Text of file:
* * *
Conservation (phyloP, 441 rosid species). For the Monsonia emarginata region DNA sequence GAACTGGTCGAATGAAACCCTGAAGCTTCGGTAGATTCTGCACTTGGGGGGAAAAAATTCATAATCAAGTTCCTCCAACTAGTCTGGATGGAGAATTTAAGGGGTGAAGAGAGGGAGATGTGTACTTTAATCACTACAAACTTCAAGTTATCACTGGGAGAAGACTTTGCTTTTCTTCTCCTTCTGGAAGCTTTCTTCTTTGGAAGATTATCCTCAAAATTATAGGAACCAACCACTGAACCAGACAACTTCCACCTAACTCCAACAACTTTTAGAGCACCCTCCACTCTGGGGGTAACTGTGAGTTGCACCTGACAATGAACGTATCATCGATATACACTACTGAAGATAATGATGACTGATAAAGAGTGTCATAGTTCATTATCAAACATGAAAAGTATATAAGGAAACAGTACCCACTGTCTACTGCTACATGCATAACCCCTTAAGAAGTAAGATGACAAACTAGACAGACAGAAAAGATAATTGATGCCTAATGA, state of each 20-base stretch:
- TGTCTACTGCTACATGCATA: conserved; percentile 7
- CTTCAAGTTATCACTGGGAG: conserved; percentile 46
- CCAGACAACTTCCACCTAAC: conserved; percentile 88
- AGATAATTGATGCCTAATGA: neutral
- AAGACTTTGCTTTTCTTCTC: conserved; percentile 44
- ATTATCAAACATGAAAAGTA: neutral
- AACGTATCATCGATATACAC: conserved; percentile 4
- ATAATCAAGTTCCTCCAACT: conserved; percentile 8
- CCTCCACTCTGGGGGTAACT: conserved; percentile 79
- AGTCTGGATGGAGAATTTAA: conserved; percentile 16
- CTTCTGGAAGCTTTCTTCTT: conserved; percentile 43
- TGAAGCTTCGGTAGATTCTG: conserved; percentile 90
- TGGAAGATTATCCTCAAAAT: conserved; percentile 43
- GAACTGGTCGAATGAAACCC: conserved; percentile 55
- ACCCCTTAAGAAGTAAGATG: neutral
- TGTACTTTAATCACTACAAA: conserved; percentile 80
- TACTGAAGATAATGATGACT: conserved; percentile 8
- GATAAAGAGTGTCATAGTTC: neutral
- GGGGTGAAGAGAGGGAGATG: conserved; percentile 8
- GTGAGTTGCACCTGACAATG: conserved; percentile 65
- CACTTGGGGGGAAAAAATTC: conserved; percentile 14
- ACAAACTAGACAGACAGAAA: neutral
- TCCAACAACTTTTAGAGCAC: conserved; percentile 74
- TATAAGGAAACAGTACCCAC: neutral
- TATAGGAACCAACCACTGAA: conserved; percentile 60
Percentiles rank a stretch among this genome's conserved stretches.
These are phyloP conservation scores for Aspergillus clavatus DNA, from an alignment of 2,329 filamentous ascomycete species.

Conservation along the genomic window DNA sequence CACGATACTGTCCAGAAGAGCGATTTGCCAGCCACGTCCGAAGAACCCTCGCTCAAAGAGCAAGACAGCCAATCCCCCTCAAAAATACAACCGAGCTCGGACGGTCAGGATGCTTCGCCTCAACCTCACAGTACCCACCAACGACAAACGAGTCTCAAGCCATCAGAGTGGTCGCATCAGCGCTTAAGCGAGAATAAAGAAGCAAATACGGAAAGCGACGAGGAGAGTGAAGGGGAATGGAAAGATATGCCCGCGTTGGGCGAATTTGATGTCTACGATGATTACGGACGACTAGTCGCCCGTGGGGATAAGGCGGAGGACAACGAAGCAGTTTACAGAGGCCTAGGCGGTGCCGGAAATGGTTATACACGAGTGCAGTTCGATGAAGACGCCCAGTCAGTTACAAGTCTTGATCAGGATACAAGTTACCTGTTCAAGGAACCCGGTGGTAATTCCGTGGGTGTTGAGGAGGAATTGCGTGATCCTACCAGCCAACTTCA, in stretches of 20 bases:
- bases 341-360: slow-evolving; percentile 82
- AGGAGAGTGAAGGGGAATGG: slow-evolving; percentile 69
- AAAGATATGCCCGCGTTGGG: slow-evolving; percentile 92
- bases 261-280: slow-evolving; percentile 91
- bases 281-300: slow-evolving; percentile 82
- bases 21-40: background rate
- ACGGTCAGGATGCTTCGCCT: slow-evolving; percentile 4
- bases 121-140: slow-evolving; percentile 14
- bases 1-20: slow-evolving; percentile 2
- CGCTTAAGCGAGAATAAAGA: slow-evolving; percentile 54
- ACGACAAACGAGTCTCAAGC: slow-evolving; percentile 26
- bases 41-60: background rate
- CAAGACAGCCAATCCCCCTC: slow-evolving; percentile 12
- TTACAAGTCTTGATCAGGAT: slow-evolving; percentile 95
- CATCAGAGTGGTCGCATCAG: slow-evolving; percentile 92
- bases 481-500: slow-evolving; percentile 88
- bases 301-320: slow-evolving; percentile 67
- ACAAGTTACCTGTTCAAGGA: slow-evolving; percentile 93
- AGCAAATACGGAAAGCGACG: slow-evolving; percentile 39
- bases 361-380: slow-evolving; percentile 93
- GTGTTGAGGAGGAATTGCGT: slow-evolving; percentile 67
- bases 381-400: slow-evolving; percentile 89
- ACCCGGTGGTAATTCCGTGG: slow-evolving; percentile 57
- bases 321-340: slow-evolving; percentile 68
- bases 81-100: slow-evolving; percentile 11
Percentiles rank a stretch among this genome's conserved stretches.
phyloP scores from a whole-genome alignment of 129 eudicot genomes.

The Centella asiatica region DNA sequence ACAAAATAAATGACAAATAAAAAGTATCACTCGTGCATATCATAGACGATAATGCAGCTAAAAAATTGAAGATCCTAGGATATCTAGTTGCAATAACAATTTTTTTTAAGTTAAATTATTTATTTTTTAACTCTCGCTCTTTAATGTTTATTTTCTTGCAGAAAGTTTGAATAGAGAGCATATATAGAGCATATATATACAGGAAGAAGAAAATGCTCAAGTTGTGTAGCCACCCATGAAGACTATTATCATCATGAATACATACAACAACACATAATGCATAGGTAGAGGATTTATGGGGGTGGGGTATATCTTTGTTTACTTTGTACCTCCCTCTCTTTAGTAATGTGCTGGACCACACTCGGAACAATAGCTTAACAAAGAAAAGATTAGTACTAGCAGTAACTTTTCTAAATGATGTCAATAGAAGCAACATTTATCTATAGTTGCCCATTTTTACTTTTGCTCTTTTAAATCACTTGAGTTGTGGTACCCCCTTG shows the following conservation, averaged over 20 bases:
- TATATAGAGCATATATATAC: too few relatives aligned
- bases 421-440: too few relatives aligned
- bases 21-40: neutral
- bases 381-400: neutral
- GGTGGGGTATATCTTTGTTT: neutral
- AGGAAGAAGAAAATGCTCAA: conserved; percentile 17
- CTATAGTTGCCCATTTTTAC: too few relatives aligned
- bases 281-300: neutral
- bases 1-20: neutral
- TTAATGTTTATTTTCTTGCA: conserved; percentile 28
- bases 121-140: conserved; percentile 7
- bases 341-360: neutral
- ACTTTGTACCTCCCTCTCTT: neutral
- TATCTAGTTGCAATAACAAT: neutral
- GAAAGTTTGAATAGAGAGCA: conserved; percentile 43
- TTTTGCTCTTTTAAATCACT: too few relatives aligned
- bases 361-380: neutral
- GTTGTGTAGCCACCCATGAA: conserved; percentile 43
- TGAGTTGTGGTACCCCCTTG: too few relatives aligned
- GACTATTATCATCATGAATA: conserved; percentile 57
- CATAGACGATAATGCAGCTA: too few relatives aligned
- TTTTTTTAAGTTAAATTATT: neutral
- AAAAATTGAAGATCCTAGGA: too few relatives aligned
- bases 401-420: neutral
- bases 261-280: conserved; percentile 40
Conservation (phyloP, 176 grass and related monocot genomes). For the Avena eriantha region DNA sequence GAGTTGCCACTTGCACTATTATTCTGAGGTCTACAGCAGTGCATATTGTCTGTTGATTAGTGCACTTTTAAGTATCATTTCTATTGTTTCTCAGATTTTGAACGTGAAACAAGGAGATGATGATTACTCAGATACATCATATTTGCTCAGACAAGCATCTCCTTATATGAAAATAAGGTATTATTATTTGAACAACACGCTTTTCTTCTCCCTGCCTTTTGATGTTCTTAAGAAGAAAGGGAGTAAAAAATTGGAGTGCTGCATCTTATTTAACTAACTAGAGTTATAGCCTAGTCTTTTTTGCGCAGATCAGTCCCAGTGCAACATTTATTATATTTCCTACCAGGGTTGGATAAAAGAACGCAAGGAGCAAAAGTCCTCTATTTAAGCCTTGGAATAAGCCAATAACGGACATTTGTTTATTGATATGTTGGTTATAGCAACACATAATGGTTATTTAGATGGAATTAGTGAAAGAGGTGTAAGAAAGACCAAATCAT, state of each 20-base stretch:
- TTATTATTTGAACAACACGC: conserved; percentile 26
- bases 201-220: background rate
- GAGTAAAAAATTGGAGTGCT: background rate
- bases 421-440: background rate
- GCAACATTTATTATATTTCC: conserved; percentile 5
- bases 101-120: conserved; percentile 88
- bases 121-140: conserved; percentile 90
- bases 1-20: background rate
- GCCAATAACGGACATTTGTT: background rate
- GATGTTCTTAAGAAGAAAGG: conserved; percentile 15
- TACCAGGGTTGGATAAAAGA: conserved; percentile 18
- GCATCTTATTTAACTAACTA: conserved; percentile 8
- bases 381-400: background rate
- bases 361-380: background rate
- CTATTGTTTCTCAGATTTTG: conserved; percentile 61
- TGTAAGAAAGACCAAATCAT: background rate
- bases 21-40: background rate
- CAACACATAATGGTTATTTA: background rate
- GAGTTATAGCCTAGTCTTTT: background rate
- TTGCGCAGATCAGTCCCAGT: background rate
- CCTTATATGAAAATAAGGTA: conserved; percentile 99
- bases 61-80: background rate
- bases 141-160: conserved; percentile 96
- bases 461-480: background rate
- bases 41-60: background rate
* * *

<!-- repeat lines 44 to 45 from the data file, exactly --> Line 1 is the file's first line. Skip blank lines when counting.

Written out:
- CATCAGAGTGGTCGCATCAG: slow-evolving; percentile 92
- bases 481-500: slow-evolving; percentile 88